“Für Elise” is on nearly everyone’s piano bucket list, and for a good reason! It’s one of the finest examples of lyrical pianistic writing with diverse emotional depth. The opening section plays easier than it sounds; however, learning the entire piece requires mature technique and more advanced skills. 

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12. “Gymnopédie No. 1” by Erik Satie: Level 8, Contemporary

The simplistic sound of this piece is another example of music that seems easier than it actually is. The left-hand gets into a rhythmic leaping pattern with a low bass note and a higher chord. This requires a lot of slow, precise practice. The singing melody line has to be approached carefully and with a compelling shape.

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13. “Invention No. 8 in F Major, BWV 779” by Johann Sebastian Bach: Level 7, Baroque

This piece is a good starting point for fugal playing. The right hand opens with a familiar melodic line, and the left hand follows one measure later with the same melody. There are some very intricate and intense moments throughout the piece, and careful, slow practice is necessary to balance the two distinct voices.

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14. “Sonata in D Hob. XVI/37” by Haydn: Level 8, Classical

This piece showcases Haydn’s fun, playful style, along with the common elements of classical sonatas such as precise articulation, scale-like passages, and left-hand accompaniment.

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15. “Prelude in D-flat Major, Op. 28, No. 15 (Raindrop Prelude)” by Chopin: Level 9, Romantic

This piece takes the listener through a thunderstorm. The song begins with gentle raindrops,  then moves to a dramatic bout of thunder and lightning, and eventually back to rain that slowly fades away. This piece requires diverse skills to accomplish the quiet raindrop effect in the beginning as well as to execute the bold thunderstorm section.

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16. “The Entertainer” by Scott Joplin: Level 9-10, Contemporary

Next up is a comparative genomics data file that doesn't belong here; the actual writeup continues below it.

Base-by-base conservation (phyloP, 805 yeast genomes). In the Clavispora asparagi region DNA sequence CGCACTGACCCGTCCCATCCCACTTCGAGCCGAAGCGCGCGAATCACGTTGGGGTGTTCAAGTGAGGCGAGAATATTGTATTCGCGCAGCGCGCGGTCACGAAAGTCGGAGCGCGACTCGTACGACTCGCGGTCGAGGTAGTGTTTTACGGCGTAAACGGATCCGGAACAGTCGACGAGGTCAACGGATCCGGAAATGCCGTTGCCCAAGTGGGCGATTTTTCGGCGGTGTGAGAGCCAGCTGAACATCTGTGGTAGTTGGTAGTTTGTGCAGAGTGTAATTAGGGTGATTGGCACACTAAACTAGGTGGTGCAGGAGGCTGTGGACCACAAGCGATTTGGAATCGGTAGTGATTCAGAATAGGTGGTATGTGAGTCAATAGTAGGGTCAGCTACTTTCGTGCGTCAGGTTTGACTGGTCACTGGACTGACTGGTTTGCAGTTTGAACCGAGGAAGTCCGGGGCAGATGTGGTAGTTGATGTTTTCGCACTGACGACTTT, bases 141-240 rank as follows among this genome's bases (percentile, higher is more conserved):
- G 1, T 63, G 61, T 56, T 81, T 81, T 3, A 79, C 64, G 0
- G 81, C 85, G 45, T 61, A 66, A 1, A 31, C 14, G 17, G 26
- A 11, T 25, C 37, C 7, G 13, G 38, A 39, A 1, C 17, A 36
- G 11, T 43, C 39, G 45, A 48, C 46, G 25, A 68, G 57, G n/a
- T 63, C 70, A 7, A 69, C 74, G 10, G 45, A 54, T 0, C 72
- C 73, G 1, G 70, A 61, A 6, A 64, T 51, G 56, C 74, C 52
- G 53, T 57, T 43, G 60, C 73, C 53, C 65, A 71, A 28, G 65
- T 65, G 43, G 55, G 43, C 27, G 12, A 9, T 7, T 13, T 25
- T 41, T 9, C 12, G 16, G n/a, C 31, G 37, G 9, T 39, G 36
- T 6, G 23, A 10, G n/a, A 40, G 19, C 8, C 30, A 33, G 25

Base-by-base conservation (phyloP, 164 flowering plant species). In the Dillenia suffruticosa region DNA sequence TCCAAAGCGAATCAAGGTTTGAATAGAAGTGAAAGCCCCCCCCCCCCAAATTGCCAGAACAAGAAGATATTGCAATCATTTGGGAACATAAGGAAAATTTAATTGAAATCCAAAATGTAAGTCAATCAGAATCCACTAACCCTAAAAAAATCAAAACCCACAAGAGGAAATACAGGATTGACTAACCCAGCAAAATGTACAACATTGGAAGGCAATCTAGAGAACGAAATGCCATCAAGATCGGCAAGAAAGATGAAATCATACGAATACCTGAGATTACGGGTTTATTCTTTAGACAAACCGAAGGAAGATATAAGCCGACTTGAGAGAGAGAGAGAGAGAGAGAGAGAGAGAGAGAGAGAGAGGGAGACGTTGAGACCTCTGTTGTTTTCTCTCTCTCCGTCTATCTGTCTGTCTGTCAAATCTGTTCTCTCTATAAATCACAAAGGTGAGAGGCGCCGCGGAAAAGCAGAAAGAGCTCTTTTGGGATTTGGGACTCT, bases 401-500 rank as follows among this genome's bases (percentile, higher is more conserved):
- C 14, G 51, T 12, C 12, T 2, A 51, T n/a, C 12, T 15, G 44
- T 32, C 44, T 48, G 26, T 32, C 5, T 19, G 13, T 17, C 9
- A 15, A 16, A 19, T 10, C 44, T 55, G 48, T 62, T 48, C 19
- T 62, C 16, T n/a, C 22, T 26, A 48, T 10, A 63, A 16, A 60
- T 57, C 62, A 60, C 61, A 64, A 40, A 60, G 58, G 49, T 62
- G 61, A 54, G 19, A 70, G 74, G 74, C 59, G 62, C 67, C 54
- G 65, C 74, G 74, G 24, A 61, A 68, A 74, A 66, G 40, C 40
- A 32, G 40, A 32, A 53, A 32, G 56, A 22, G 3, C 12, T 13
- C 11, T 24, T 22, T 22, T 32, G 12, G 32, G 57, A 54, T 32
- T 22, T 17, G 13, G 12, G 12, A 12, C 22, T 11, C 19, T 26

This piece is the standard example of a ragtime style in the piano world. It features a typical ragtime stride bass pattern in the left hand, syncopated rhythms, and quick right-hand melodies played in octaves. All of these things require advanced technical skill.

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17. “Clair de Lune” by Claude Debussy: Level 10, Contemporary

This piece highlights the impressionist sounds that draw people to Debussy’s music. It is rhythmically complex, taking the pianist on a journey through several different musical sections throughout the piece. It requires a delicate yet controlled touch.

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18. “Movement 1 (Moonlight Sonata)” from Sonata in C-Sharp Minor, Op. 27, No. 2 by Ludwig van Beethoven: Level 10, Classical

While the opening measures of this piece play reasonably easily, it quickly becomes apparent that this piece includes many complicated piano techniques such as large chords, poly-rhythms, and complex harmonies. Multiple voices are sounding throughout the piece, and each one needs special attention to its unique details.

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19. “Movement 3 (Rondo Alla Turca)” from Sonata in A Major, K. 331 by Wolfgang Amadeus Mozart: Level 10, Classical

This famous piece features exciting and exotic sounds that are satisfying to hear and to play. The right-hand requires precise, clear articulation. The left-hand alternates between a simple accompaniment and strongly rolled chords.

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20. “Sonata in A, K. 113, L. 345” by Domenico Scarlatti: Level 10, Baroque

The classical sonatas often dominate lists of piano repertoire, but Scarlatti’s baroque sonatas are definitely worth exploring as well. This one requires intricate finger work and quick hand crossings.

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Are you still looking for more piano sheet music? Click here to browse all classical pieces at Musicnotes.com!


This post was written by Megan, piano teacher and author of Pianissimo: A Very Piano Blog. Visit her website for more piano related blogs for teachers, parents, students, and all things piano.